Hold It All

Category: Mev Puleo

Share the Wealth with Gabriela Keator: Recalculating

If the past year has taught me anything, it is the fact that it is incredibly important to run towards things that are life-giving, even if those things look very different than previously expected. I will share how my experiences in studying Bologna, working with migrants in Rome, and participating in the Mev Puleo Program in San José, Costa Rica this past year made clear to me how much I am called to remain in the United States. My experiences this past semester at Mass at the Border between El Paso, Texas and Ciudad Juarez and my participation at the Ignatian Family Teach-In for Justice in Washington D.C. have only strengthened this fact, leading to a re-evaluation of what it looks like to be a woman for and with others in the context of migration in the United States.

I am a current junior at Saint Louis University majoring in Sociology with a concentration in Immigration and minors in Spanish and Entrepreneurship. I met Mark through my involvement with the Mev Puleo program at Saint Louis University. Read the rest of this entry »

Hard to Believe It’s Been Thirty Years…

And glad to know the Mev Puleo Program is an agent of remembrance.

Recipe for Happiness in Khabarovsk or Anyplace by Lawrence Ferlinghetti

One grand boulevard with trees
with one grand café in sun
with strong black coffee in very small cups

One not necessarily very beautiful
man or woman who loves you

One fine day

Mev Puleo, Au Bon Pain, Harvard Square, Cambridge, spring 1991

“I Belong to Chomsky”

The following is the chapter, “Peril,” from The Book of Mev.

 

Spring 1994 was blooming in the Bay Area. We participated in a Good Friday  demonstration at the Lawrence Livermore nuclear laboratory with Steve Kelly and our Pax Christi friends.  The following week, we welcomed Noam Chomsky to our campus.  On several occasions, we had both heard Chomsky fill the huge lecture hall on MIT’s campus when Mev and I lived in Cambridge in 1990-1991.

Chomsky had a slew of engagements. He was kind to include the GTU in his overbooked schedule, which has been overbooked for the last decade and   a half, as  he is constantly on the road, all over the world, giving talks.  That’s what he does best: explicate the nature of U.S. foreign policy in a way that ordinary people can understand. This has long earned him scorn and dismissal by those with the proper PhD political science credentials.  When  I interviewed him in Cambridge, he said to me, “When I enter the Harvard faculty club, you can feel the chill from  those professors.”  And even though he personally had no use for organized religion, he still had strong appreciation of the Catholic militants in Latin America whom he had met and stayed with throughout Nicaragua on a speaking tour there in the mid-1980s.  His anarchist convictions were interwoven with his personal practices:  Even though he was known world-wide as a linguist and philosopher of first rank and a radical political activist, he was eminently down-to-earth. He talked in as many monosyllables as possible because he believed that political commentators so regularly tried to make their specialty arcane and above the heads of folks.  Chomsky was different.  So, although I was delighted that he responded to my late letter of invitation, I wasn’t so surprised.  He’s a mensch, I told Mev.  Or, as my friend Angela, a Reform rabbi,  exclaimed, “He’s my rebbe!”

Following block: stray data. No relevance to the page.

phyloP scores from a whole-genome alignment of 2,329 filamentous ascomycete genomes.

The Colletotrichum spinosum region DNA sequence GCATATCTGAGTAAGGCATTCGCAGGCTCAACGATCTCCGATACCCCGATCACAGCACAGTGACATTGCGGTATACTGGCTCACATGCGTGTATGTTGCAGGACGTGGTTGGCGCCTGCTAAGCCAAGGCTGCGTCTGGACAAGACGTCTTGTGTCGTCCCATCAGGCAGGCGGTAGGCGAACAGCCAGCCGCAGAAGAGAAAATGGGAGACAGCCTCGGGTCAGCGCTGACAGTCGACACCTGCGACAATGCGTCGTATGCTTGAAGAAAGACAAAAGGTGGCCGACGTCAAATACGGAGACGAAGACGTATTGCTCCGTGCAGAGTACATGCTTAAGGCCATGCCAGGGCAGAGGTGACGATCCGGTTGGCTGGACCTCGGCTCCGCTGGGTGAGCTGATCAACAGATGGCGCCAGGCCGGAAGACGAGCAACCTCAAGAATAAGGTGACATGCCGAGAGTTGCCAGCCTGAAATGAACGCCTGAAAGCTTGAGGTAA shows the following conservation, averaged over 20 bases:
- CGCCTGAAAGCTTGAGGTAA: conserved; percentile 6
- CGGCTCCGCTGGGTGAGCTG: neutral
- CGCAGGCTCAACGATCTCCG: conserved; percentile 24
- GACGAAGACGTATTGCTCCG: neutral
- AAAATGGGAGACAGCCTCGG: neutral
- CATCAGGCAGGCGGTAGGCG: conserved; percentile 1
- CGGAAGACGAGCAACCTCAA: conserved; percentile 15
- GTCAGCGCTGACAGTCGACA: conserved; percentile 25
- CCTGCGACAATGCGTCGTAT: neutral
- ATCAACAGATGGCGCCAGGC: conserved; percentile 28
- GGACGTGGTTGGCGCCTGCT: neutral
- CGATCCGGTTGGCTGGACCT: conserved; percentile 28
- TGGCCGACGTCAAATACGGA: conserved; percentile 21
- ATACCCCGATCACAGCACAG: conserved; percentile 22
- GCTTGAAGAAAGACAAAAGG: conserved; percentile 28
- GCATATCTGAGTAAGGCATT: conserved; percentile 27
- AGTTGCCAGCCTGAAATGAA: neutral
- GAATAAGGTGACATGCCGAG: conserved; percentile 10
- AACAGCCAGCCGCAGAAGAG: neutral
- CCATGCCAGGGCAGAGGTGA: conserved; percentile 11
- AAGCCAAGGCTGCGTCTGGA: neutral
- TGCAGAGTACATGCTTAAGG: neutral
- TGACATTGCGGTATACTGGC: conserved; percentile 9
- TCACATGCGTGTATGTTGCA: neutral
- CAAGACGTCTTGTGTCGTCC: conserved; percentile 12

Read the rest of this entry »

A Page of Mev’s Notes on Martin Buber’s “I and Thou”

Patricia Geier and I are reading and discussing Nathan A. Scott’s book, Mirrors of Man in Existentialism. This morning after having read the chapter on Buber, I went to my shelves and pulled off I and Thou. Inside Mev’s copy from the 80s, I found the following page of notes on the classic text.

 

What Kind of University Does SLU Want To Be?

Reading about SLU’s receiving of Rex Sinquefield’s fifty million dollars reminded me of a letter Mev Puleo wrote to then SLU President Biondi 25 years ago …

 

A School/2

After the exhilarating World Youth Day experience, Mev jumped right into her doctoral program at the GTU in Religion and the Arts. Early on, she became acquainted with Maria Bower, a doctoral student in spirituality, with whom she increasingly spent time. She also continued her Haiti solidarity work with local activists Pierre LaBoussiere and Nancy Laleau. But even as she began her study, her experience earlier in the year in El Salvador was raising all kinds of questions to her about higher education.  She dashed off the following  letter to St. Louis University President Father Lawrence Biondi.  

6 September 1993
Lawrence Biondi, S.J.
St. Louis University
221 North Grand Boulevard
St. Louis, MO  63103

Dear Father Biondi,

Greetings from a SLU alumna living in California.  I hear good words about you from both my father, Peter Puleo, and from some SLU faculty with whom I keep in touch, such as Sr. Dolores Greeley.  Congratulations on your good work.